E-cigarette Users Face Increased Risk Of Not Being Able To Quit Smoking , New Study Reveals

| Apr 17, 2015 01:48 AM EDT

A woman smokes an e-cigarette.

For long time proponents of e-cigarettes as a tool for smokers to quit nicotine addictions, a new study has revealed e-cigarettes may increase the risk of users being less likely to stop smoking.

The findings of a study which were published recently in the American Journal of Public Health claimed those who used e-cigarettes were more likely to continue smoking than those who had not used the device.

The study was led by lead researcher Dr. Wael Al-Delaimy, who heads the Global Public Health Department at the University of California's San Diego School of Medicine.

Dr. Al-Delaimy and his team monitored the smoking behaviours of a 1,000 smokers in California.

Researchers of the study found that those who used e-cigarettes were more than 50 percent likely to continue smoking than individuals who hadn't used an e-cigarette.

Also, Dr. Al-Delaimy told WebMD that the study was based on the idea that those who used e-cigarettes were using it for the main purpose of the cessation of smoking. He said the study's hypothesis was based on the belief that the e-cigarettes could be more successful in helping smokers quit.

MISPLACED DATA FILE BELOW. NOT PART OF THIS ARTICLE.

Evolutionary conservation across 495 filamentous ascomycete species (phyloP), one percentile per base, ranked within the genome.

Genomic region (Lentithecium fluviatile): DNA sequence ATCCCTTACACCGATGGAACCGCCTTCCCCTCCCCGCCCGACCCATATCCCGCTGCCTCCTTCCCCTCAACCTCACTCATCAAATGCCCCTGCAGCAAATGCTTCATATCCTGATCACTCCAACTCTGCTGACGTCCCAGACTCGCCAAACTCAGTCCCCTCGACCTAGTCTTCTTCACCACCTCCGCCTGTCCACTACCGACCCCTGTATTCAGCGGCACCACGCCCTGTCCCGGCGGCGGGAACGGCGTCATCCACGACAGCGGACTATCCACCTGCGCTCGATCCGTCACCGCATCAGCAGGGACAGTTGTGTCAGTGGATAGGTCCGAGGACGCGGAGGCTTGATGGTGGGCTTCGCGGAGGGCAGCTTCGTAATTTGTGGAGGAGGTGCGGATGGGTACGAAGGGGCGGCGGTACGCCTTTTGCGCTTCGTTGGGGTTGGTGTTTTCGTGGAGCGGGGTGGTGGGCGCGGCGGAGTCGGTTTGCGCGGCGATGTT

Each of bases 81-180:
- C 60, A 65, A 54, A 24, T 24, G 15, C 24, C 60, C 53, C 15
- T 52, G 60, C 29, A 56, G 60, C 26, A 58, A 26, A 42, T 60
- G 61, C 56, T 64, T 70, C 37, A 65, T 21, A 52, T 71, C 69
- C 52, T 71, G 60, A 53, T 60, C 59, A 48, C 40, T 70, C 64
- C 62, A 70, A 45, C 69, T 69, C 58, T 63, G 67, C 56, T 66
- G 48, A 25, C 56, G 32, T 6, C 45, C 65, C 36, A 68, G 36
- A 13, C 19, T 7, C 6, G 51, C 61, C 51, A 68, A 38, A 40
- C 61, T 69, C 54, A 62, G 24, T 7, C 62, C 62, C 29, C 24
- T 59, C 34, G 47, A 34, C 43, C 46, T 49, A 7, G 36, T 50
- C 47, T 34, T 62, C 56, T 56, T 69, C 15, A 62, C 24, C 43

"One hypothesis is that smokers are receiving an increase in nicotine dose by using e-cigarettes," Dr. Al-Delaimy said.

However, the findings of the study Dr. Al-Delaimy told the publication revealed the exact opposite.

While the study suggests that those who use e-cigarettes are at a potentially higher risk of not being able to quit, Dr. Al-Delaimy said in its abstarct more studies needed to be done to answer 'why' quitting was hard for e-cigarette users.

Anti-smoking researchers believe the study's findings cast a doubt on the ability of e-cigarettes to contribute towards the cessation of smoking in users at all.

Director of the Center for Tobacco Control at the North Shore-LIJ Health System in New York, Patricia Folan said that the results of the study indicated the potential to increase the risk of smoking among e-cigarette users.

Folan said the misinformation or the knowledge gap about e-cigarettes was largely being spread by those in the e-cigarette industry with a dearth of scientific information being made available to the public.

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